Another prior art technique utilizes the Unitek-Duralingual mesh. This technique has been found to be hard to use as it can only be used on convex, flat or slightly concave surfaces (two-dimensional).
One other prior art includes U.S. Pat. Nos. 4,269,595; 4,172,323; 2,936,490; 2,152,069; 2,672,686; 3,369,297; and 726,381.
A process for preparing a metal retaining surface structure such that it is usable for bonding to tooth structure. The process includes the steps of using a wax or resin pattern having a surface roughness which, after being cast in metal, allows the bonding medium to be flowed or pressed into spaces in the metal surface enabling the metal surface to be attached to the tooth surface.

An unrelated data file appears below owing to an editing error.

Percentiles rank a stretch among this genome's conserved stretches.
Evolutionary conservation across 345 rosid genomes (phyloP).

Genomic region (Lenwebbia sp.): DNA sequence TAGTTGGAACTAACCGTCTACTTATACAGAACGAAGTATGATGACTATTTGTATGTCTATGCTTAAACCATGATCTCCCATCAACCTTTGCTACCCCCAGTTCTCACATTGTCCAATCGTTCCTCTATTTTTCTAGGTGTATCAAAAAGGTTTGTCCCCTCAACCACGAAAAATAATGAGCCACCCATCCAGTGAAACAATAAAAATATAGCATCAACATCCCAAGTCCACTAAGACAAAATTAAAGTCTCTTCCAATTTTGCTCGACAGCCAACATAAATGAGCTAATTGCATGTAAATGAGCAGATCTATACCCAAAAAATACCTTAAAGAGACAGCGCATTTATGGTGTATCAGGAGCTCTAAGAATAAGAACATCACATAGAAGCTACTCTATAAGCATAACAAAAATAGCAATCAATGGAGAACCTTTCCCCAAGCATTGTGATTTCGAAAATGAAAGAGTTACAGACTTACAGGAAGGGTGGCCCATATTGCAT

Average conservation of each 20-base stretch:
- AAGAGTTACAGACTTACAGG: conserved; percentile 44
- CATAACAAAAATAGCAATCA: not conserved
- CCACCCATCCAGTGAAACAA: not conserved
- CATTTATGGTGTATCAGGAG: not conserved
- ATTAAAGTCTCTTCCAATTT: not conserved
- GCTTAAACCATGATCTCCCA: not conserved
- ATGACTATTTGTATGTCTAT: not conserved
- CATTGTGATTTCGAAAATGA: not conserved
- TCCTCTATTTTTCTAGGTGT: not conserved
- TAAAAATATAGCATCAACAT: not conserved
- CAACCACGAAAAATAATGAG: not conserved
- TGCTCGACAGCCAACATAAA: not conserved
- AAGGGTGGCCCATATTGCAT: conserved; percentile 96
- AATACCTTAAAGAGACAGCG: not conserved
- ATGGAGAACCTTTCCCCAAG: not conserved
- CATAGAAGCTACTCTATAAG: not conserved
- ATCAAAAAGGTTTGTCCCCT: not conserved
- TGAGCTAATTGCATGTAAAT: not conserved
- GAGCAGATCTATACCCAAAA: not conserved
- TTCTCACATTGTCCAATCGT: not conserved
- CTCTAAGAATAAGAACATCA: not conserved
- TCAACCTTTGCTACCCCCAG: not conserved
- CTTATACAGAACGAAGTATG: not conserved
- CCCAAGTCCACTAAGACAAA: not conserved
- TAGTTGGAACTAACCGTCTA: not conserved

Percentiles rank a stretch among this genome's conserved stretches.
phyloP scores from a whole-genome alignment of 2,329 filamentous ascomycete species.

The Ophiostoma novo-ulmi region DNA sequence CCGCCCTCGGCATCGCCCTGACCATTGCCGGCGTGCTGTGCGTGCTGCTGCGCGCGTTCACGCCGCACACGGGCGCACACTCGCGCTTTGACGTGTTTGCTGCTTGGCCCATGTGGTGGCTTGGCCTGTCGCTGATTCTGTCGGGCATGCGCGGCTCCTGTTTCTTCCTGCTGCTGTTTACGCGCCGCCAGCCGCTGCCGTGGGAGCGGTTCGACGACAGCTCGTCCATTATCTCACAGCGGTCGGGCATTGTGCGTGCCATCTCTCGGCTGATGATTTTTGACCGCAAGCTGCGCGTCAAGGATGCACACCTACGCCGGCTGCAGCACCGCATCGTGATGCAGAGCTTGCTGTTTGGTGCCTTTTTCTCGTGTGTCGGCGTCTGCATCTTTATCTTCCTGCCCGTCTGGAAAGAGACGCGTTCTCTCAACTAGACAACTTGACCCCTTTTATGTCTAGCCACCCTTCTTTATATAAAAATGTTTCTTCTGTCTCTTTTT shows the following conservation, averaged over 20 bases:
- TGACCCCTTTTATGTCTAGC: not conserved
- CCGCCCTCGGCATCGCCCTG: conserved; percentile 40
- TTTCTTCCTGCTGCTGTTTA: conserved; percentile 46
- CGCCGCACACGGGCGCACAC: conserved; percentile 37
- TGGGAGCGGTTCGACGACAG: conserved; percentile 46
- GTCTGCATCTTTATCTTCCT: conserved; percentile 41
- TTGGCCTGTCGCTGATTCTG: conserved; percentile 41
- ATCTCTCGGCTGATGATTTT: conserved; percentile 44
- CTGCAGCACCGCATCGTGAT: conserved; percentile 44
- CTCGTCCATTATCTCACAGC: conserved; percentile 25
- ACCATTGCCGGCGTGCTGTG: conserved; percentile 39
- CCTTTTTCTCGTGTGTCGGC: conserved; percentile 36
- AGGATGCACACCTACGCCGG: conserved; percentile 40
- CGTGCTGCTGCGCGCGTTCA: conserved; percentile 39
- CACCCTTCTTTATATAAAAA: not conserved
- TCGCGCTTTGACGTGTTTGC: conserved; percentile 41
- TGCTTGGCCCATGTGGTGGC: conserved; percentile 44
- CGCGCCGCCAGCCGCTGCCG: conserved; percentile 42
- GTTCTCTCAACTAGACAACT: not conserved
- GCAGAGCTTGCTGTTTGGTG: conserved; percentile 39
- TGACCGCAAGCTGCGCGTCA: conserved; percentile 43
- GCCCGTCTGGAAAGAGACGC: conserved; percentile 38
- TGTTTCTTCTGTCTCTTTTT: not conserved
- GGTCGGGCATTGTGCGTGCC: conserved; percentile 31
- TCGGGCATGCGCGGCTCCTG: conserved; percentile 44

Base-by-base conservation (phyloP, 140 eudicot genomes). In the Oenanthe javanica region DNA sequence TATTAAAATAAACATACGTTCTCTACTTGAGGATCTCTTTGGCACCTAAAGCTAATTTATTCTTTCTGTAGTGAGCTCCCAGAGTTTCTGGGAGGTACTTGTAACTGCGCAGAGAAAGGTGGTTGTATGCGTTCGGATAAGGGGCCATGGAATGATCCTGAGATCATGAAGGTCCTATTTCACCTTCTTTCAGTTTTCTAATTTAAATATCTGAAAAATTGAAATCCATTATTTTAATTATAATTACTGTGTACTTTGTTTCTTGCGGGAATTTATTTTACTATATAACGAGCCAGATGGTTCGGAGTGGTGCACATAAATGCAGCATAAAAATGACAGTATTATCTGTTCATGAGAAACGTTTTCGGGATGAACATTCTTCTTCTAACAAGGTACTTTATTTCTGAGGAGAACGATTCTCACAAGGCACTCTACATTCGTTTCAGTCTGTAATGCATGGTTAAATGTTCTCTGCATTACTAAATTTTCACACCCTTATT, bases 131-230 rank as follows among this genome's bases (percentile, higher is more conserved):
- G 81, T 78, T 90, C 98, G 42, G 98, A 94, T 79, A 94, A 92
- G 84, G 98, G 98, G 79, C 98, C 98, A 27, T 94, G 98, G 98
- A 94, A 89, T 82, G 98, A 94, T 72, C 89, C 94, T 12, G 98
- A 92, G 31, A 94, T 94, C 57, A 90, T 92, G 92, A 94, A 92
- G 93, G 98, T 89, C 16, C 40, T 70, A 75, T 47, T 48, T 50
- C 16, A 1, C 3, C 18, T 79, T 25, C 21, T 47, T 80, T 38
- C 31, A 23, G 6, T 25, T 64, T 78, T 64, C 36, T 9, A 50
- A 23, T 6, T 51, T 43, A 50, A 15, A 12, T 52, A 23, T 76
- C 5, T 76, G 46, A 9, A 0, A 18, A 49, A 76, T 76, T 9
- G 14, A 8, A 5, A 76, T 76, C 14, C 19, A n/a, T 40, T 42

A soluble adhesive medium is placed on a stone cast of a tooth or teeth. Particles are then partially dissolved into the adhesive medium. Wax or resin is flowed over the resultant surface to imbed the particles therein. The shape of the desired tooth form is then completed with wax or resin after which the adhesive and the remaining soluble particles are dissolved out of the wax or resin pattern leaving voids in the pattern. These void are then duplicated with casting investment material which is flowed or poured around the wax or resin pattern. After the investment material has hardened, the pattern is burned or melted out of the casting investment and molten metal poured into the investment. When the metal solidifies, the casting investment material is removed from the surface of the metal, leaving a metal surface that has a multiplicity of voids, roughness, and undercuts which will be filled with a bonding medium for attaching the cast metal appliance to a tooth surface. The soluble adhesive medium is typically a water-soluble (waterbase) adhesive. The water soluble medium enables soluble crystals to partially dissolve into the adhesive in order to create the interface for the investment to enter into and hold the nonsoluble particles (beads) in position.